Rollie's Dad's method

When I first set up my lathe, on a way-too-flexible floor, it took me
a long time to get it dialed in. Part of that was the floor's fault,
part was that I didn't have much clue what I was doing. I did
finally get the lathe lined up, but I have no idea how. I seem to
remember that it involved about a million cut-and-try experiments,
some intense profanity, and luck.
Time to do it again, this time on -- hallelujah! -- a concrete
floor. I recall from way back that some people were fans of Rollie's
Dad's method of lining up a lathe. I've just looked it up and it
seems sane. (See
formatting link
for an
explanation.)
What say you? Is this a viable way to set things up? Any problems
with it? 'Cause it sure looks simpler than cutting a thousand test
bars.
Pete
Reply to
artfulbodger
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For normal usage, I would not use, nor would I recommend, either method.
Much simpler would to be to use a precision level, parallel and gage block(s) to level the lathe ways.
Next I would use a cylinder, turned between centers, that has a near and far diameter of exactly the same diameter (the middle is not necessarily important for a machine in good condition). Use this to set the tailstock position.
It seems the link's attempt is to correct mis-alignment between the ways and the headstock by stuffing paper under the latter.... a poor fix, at best. It does not address levelness of the machine nor any twist in the bed....
If you find vertical misalignment or that the headstock and/or tailstock axes are no longer parallel with the ways.... rescraping is in order.
Reply to
Gene Kearns
Go get a copy of "How to Run a Lathe" from south bend, and perform their two collar test. It's all you need to do, and takes nothing besides a micrometer and a piece of stock in the chuck.
Jim
Reply to
jim rozen
Yeah, but that won't do the whole job, will it? Or, let me rephrase: leveling across the ways won't do the whole job, and I can't level along the ways because, though I have a very good level, I don't have anything I can really use as a parallel.
Yes; tailstock's not a problem. I keep just such a bar handy, and use it to reset the tailstock whenever I've set it over for some reason. (Note that Rollie's Dad's method doesn't address the tailstock at all. It's just to get the spindle & ways lined up.)
I grant you, the business about paper is ridiculous. But I have plenty of decent shim stock around.
Now you've lost me. It doesn't address level, that's true; but it seems that twist in the bed is precisely what it does address.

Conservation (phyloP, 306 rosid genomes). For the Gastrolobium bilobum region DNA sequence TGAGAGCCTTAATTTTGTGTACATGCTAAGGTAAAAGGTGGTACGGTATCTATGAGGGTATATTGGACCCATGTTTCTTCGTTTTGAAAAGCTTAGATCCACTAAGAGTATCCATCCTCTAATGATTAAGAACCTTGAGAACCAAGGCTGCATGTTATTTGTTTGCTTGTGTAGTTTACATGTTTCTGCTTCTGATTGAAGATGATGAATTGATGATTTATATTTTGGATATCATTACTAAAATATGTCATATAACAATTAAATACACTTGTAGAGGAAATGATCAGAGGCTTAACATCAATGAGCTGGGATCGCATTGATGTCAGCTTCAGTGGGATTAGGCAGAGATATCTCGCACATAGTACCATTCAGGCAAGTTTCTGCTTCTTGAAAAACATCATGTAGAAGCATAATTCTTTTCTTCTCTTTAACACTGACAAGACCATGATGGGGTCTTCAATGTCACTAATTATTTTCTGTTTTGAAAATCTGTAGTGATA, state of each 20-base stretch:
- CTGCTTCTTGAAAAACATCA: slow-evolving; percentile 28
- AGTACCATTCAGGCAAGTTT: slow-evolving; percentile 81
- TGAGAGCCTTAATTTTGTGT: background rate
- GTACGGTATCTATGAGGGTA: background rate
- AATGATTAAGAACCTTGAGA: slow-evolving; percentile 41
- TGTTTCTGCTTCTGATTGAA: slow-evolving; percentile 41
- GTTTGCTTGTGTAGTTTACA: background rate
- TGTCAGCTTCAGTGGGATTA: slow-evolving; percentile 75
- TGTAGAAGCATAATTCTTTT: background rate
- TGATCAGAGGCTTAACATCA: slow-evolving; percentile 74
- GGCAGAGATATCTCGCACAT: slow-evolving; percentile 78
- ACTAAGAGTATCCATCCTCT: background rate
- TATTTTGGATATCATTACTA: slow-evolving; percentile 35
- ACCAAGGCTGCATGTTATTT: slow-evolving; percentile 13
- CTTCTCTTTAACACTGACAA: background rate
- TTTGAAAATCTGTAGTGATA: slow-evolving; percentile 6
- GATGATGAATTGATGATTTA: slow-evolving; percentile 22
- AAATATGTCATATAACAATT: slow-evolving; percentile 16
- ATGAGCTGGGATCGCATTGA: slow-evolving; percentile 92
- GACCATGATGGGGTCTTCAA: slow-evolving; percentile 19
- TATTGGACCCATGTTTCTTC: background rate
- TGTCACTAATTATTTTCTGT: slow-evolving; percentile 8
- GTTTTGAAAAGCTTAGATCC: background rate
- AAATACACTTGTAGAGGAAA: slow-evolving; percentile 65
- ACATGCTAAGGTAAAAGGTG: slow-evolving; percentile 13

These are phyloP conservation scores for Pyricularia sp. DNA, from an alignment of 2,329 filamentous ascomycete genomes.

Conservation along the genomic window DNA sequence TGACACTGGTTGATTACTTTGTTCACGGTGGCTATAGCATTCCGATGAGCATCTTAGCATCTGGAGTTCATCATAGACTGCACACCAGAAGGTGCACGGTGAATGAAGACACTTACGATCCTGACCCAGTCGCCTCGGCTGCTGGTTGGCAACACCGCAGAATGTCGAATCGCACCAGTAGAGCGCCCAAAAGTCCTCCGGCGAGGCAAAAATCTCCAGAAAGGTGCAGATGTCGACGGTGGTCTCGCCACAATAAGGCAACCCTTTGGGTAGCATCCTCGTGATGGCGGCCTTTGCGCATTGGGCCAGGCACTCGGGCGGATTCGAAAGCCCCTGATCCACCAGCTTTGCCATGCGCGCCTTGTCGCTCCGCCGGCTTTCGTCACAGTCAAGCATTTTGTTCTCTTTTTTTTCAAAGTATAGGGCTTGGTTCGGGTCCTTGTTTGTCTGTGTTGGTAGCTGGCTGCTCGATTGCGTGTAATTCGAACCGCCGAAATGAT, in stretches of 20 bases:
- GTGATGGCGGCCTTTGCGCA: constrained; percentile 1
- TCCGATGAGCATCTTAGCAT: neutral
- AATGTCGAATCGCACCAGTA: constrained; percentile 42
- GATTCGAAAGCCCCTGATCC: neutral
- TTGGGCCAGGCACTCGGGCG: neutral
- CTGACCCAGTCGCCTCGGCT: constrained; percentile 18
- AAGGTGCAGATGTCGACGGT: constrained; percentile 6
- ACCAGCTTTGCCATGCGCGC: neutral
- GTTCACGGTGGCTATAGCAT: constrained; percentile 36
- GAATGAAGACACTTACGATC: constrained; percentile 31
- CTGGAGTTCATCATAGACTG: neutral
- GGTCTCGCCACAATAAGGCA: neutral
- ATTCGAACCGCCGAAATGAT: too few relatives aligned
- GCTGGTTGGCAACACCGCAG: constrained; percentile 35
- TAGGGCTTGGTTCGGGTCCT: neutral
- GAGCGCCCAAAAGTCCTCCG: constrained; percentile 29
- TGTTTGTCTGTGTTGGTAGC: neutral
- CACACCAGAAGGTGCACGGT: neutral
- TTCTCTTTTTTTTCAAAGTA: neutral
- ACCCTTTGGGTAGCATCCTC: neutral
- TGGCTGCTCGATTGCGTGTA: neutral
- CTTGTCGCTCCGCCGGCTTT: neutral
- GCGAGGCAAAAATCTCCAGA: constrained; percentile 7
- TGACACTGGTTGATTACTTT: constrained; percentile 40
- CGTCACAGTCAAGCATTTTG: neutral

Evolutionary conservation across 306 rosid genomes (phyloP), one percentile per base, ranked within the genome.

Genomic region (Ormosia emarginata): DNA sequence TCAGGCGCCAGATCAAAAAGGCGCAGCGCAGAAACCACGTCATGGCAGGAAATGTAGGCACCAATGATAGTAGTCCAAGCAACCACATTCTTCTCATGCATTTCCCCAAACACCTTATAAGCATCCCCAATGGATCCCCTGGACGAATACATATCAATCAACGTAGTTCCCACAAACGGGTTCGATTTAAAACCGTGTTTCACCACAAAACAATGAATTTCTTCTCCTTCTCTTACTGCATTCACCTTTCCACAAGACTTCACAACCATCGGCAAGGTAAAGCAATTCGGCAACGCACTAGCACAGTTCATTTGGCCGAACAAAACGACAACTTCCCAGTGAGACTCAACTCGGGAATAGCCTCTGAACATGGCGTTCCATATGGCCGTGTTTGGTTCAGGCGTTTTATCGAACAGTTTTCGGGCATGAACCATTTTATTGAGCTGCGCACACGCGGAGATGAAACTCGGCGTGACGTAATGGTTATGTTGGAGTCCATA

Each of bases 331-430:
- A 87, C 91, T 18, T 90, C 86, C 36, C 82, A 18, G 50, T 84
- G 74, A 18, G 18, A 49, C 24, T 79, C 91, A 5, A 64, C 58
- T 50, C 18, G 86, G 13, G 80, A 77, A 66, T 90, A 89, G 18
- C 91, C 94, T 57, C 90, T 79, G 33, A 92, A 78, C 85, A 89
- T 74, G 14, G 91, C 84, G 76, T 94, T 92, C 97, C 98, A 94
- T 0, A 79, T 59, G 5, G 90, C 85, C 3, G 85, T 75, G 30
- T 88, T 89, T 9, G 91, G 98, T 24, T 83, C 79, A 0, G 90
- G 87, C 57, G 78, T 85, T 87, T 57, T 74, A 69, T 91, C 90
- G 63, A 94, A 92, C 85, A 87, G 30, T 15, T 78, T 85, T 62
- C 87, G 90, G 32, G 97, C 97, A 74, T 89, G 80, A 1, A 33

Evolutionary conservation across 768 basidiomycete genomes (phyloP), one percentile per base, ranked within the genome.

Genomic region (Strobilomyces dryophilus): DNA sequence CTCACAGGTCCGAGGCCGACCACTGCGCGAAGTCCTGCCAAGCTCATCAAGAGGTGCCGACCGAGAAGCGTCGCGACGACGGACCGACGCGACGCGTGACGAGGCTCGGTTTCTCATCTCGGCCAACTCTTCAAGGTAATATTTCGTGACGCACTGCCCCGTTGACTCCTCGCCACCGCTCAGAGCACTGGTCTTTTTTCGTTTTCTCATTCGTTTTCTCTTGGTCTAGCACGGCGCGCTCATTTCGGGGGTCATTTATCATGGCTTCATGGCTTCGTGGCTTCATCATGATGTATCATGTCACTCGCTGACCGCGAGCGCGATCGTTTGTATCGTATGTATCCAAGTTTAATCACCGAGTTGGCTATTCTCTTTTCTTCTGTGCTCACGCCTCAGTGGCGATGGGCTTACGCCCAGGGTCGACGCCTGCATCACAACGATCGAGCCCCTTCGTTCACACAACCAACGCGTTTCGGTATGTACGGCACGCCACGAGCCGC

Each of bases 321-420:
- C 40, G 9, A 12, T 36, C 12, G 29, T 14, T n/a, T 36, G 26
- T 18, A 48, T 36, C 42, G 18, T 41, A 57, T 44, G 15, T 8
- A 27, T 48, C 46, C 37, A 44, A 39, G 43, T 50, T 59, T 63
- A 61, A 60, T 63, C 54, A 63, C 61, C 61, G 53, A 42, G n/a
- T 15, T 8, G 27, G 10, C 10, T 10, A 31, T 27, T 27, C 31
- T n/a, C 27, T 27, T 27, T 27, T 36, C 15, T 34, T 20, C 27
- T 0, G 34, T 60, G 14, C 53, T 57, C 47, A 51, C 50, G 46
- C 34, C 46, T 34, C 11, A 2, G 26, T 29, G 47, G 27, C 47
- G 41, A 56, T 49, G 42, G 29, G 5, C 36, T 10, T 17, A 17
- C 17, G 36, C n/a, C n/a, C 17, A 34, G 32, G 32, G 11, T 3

BTDT. Fortunately the lathe doesn't need any scraping. The shaper did, though. It took way too long, but the result was good and, God help me, I had fun doing it. A lathe bed, OTOH, I'd rather not do. I'd drink poison long before the job was done.
Thanks for your help. Curious to have your further comments on Rollie's Dad's method vis a vis twist in the bed.
Pete
Reply to
artfulbodger
Got it, but it's been a long time since I've read it. Thanks, Jim, I'll have a look.
Pete
Reply to
artfulbodger
Well and good, I'm sure, but *start* with a properly leveled machine so it isn't leaning in any direction. While lathes will run fine out of level, if you have yours established properly before you make any fine adjustments, you will be able to rely on the machine being level for certain functions. Chucking irregular objects in a 4 jaw, using a level for setup, for example. The minor amount you may be out when you do your final tweaking would be far better than to have it out a few degrees because you sought a straight cut without concern for level setup.
Harold
Reply to
Harold and Susan Vordos
The *concept* of shimming the headstock is bizarre, to me! Hell, the relationship between the two was established at the factory... what caused it to change since then?
That, I think, is the fallacy of this method. Once you get things bent around where the indicator is happy with the wobbling rod, how can you then trust the tailstock... which I'm sure you'll eventually need!
Actually, it seems to approximate some projected spindle axis based on two points on the rod... as if the headstock was no longer pointing in the right direction. Most lathe wear is near the headstock... if you create some axis based on this wear the tailstock is not going to line up.... especially if you have shimmed something....
Reply to
Gene Kearns
Hey there, Harold. The notion of using a level for setup, it's just foreign to me. Last you knew, I had my machines in the unrenovated house next door to where I was living: lathe on the sun porch, shaper in the kitchen, milldrill & bandsaw in the dining room, and all the floors were made of rubber. If I put a level on my workbench, I could walk a circle around the bench and watch that bubble go from one end of the vial to the other. I set each machine up so it was good if I stood in just the right place, and that was how I worked.
Now that I'm on a decent floor, I still don't have a way to get the lathe really level. I can get it close, yeah, but to get it right I'd need a good parallel or at least a longer level than the one I've got. (I've got a Starrett, a good one, but it's only 8" long.)